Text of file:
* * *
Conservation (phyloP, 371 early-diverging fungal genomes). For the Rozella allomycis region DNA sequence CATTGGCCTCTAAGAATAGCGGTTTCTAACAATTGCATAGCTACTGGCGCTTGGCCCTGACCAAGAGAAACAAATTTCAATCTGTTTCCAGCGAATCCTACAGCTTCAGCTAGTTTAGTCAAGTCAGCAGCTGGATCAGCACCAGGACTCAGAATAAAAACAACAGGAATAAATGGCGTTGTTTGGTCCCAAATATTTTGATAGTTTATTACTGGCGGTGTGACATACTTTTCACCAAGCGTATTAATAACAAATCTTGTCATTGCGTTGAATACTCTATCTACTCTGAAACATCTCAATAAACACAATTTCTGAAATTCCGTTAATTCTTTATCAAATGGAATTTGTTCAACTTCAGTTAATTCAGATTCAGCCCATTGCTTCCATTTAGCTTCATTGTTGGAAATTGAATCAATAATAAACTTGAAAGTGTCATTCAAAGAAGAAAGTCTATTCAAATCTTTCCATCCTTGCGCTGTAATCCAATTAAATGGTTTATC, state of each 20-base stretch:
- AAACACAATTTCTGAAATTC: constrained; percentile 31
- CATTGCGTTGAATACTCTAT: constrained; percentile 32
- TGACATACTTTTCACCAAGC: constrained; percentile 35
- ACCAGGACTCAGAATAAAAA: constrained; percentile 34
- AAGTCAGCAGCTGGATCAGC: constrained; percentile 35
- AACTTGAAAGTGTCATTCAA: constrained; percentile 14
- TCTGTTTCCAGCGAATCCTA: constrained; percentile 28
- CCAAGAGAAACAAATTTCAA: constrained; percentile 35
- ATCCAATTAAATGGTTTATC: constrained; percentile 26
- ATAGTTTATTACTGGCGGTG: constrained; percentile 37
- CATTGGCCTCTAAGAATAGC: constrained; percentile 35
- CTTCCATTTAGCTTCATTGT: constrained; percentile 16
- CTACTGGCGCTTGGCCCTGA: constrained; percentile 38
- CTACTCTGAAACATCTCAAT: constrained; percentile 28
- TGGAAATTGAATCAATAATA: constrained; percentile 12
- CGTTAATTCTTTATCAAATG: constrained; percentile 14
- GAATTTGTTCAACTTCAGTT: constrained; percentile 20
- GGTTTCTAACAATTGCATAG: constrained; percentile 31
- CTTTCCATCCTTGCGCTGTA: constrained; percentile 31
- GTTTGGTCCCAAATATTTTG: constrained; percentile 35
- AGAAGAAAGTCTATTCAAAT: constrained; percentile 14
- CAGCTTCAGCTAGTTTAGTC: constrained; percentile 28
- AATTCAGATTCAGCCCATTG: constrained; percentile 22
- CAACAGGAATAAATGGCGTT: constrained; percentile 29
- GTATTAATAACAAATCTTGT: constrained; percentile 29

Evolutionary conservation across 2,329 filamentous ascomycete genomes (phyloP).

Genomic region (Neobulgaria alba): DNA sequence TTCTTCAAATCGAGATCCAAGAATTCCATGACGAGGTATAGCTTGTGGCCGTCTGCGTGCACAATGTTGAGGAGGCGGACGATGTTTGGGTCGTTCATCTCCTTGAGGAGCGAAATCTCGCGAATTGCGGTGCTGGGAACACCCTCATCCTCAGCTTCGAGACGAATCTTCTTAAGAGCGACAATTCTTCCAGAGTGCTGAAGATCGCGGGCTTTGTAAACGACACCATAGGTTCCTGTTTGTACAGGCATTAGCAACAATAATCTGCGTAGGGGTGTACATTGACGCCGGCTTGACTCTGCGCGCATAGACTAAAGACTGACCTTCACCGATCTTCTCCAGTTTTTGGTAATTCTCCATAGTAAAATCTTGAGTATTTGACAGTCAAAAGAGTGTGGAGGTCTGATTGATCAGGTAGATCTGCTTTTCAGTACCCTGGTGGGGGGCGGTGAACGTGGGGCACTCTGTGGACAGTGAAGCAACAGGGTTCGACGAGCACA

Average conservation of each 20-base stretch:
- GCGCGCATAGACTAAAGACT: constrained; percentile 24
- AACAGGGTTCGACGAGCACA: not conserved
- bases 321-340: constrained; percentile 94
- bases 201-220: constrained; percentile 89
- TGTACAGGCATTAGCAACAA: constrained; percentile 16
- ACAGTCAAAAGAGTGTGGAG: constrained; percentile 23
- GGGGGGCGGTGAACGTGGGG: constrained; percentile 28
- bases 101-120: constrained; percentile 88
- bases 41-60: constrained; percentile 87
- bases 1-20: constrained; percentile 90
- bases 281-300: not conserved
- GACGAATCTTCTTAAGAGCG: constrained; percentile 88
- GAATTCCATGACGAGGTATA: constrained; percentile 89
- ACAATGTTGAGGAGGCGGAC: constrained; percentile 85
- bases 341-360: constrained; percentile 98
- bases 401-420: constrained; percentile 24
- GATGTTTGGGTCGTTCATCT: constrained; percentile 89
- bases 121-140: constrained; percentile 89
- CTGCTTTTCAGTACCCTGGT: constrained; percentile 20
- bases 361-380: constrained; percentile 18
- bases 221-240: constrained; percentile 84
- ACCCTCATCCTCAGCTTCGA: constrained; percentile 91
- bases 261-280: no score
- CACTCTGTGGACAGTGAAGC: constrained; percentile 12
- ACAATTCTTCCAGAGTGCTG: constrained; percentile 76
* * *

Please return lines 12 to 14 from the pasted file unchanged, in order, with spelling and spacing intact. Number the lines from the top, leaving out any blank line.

- CATTGGCCTCTAAGAATAGC: constrained; percentile 35
- CTTCCATTTAGCTTCATTGT: constrained; percentile 16
- CTACTGGCGCTTGGCCCTGA: constrained; percentile 38